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The flood resilience challenge

The flood resilience challenge

In an effort to build awareness and understanding of the risks posed by sea-level rise, Sechelt is the first community to host an interactive online session of the Flood Resilience Challenge game. People interested in taking part need to register using the link provided on Sechelt.ca.

On March 18 at 6:30pm, there will be an online information session on sea-level rise, flooding potential and the possible impacts of both for the community of Sechelt. Along with guest speakers and presentations, this event will include opportunities for questions and small group discussions.

That session will be followed by a game night on the evening of March 25. In the game, participants will be presented with options related to the design of a community with areas in tidal flood zones. They will make decisions about spending on different types of infrastructure. They will then find out how the construction that they opted for will be impacted by different flood scenarios. In addition to consequences for the structures, they will also be presented with the environmental and social impacts their decisions had on their virtual community.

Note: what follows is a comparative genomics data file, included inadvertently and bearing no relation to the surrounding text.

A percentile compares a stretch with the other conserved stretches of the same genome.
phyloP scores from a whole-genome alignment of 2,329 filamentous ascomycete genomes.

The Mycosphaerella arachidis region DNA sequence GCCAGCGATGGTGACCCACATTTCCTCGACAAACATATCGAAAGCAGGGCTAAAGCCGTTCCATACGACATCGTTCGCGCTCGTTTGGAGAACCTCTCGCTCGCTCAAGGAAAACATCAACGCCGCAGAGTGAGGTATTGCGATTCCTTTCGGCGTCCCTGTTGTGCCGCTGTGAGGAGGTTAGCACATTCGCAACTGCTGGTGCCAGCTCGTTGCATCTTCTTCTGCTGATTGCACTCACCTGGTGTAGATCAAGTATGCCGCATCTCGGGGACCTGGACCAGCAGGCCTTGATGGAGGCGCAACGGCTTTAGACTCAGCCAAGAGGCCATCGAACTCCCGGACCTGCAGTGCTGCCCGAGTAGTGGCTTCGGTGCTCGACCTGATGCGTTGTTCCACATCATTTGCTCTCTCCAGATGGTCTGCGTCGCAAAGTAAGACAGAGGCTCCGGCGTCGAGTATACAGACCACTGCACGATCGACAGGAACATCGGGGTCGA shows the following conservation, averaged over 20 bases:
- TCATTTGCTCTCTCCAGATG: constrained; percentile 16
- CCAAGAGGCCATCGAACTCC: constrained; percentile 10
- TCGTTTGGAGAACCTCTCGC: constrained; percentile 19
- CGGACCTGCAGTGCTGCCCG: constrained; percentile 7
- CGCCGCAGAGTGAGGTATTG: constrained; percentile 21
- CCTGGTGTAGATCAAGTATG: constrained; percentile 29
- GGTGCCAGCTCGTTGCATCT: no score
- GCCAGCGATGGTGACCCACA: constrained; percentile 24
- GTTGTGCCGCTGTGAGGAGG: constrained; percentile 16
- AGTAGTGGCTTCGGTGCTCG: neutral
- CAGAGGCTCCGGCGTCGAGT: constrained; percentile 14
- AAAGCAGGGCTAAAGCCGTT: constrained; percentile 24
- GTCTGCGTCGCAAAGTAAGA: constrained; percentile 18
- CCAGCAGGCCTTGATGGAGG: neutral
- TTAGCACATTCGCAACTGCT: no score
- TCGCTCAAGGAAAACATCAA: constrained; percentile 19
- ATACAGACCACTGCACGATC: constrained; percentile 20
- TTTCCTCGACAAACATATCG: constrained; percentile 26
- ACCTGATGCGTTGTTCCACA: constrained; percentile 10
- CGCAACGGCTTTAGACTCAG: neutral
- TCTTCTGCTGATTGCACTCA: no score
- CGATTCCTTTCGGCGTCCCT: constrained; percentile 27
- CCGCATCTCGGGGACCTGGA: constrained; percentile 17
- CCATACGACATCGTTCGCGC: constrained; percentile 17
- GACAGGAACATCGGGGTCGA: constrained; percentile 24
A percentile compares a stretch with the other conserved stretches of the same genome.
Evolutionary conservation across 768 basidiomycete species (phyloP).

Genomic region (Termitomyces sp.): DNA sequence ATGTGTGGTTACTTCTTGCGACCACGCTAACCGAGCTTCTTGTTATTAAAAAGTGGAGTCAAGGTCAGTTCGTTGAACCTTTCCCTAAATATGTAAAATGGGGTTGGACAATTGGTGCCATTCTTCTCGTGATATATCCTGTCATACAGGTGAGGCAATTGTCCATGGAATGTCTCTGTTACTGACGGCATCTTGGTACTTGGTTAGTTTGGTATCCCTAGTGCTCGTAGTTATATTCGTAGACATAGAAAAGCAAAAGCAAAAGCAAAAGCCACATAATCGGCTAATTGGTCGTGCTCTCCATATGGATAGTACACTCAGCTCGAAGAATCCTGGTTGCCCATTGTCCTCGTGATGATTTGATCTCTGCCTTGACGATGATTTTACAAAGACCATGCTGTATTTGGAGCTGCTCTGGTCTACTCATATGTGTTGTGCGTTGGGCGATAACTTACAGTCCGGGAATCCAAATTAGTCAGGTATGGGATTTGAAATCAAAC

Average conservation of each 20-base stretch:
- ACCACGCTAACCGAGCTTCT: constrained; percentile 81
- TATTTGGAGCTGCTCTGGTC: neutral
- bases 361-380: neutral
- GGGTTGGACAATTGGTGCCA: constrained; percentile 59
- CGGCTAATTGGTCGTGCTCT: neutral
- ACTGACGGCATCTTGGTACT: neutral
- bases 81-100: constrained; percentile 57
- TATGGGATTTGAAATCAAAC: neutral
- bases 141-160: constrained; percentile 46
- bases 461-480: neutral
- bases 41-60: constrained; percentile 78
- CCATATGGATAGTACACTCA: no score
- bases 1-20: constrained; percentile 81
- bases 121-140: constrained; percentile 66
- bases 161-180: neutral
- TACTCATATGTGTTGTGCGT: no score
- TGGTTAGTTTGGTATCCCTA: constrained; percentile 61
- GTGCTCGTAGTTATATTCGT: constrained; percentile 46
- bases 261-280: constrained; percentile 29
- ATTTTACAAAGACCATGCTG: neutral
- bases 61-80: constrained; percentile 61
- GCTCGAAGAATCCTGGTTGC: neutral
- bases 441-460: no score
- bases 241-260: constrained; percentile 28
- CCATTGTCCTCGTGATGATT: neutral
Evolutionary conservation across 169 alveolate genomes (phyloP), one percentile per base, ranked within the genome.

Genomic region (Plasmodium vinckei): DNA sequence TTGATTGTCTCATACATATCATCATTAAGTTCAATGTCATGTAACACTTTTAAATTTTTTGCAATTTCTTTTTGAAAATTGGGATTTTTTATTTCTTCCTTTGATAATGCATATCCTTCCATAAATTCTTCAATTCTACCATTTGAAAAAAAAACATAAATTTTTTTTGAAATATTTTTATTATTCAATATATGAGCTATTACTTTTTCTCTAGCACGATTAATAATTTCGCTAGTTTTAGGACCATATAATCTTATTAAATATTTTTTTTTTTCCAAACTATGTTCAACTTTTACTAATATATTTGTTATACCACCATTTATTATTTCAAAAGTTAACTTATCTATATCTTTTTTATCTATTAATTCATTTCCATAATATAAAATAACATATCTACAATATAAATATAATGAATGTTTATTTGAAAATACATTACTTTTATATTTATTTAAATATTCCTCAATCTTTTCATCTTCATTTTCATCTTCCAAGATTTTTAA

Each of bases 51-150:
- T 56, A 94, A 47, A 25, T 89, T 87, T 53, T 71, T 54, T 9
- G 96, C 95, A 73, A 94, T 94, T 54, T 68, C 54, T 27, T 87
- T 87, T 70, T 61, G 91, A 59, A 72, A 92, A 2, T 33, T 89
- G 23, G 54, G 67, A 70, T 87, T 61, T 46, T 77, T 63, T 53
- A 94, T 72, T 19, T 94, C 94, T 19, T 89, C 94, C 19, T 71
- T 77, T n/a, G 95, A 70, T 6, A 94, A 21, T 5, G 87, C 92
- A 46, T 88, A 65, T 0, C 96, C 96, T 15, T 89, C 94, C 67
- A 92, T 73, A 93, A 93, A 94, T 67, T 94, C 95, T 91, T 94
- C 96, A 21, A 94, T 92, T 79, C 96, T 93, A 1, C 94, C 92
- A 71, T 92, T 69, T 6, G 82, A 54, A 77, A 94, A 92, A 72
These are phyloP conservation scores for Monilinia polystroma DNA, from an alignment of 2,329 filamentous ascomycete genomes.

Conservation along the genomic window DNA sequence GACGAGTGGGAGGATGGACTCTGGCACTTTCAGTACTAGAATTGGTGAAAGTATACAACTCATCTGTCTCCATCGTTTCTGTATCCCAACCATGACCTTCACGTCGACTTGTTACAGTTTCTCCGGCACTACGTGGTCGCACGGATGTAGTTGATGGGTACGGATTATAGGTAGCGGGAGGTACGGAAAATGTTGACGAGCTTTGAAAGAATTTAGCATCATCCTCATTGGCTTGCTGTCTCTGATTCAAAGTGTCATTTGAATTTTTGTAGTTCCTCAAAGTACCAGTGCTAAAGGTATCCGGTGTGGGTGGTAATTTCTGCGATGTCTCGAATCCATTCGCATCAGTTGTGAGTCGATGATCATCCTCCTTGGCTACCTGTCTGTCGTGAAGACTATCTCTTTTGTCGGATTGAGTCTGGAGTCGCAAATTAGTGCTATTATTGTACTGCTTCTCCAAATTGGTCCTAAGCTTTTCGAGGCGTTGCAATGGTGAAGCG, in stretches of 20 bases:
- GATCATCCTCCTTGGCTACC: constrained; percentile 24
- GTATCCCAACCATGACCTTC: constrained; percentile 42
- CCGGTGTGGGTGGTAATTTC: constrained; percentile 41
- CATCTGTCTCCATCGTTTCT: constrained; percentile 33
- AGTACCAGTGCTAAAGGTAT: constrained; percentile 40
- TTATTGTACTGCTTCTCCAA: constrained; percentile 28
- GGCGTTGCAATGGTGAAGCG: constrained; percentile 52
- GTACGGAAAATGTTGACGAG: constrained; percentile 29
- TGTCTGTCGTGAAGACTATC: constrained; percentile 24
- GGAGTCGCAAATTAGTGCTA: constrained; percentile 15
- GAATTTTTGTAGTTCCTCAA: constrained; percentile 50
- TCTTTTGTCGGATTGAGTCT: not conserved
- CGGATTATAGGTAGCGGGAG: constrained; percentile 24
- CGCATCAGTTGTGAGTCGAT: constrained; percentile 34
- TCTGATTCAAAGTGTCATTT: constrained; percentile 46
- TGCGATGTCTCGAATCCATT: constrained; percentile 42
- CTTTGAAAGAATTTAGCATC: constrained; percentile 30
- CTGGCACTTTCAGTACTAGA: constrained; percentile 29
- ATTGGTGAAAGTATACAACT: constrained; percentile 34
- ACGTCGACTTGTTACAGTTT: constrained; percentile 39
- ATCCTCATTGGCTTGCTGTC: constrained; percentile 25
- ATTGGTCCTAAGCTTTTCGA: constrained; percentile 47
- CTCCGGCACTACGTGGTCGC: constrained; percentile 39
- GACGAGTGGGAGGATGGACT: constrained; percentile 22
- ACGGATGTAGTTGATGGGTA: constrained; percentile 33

As of March 10, Sechelt had 18 individuals registered. Event coordinator and Community Planner Marina Stjepovic said that 20 individuals can play at one time and that observers are also welcome. She stated that if there is enough interest, the District could look at running the game online a second time.    

Sechelt looked into an online option after the in-person Game of Floods event that it had planned to host in the spring of 2020 was cancelled due to the COVID-19 pandemic. “We still hope to be able to run the in-person game when the pandemic is over. Games allow us to step back from reality, to explore ‘what would happen if.’ Even though we may witness the effects of flooding and climate-related disasters happening in other areas, it could never hit home as much as when it happens to us directly. Sea levels for the South Coast and Vancouver are projected to rise a half meter in the next 30 years,” said Stjepovic.

When asked about the outcomes the District is looking for in this venture, Stjepovic said, “I hope this game provokes thoughtful discussion. It allows us to hear different perspectives, try out different approaches and think about the consequences of decisions on a complex topic that affects us all. I also believe in initiating positive change at the local level. What we initiate locally ripples outward and upward. We can create our story for the future.”   

Connie Jordison

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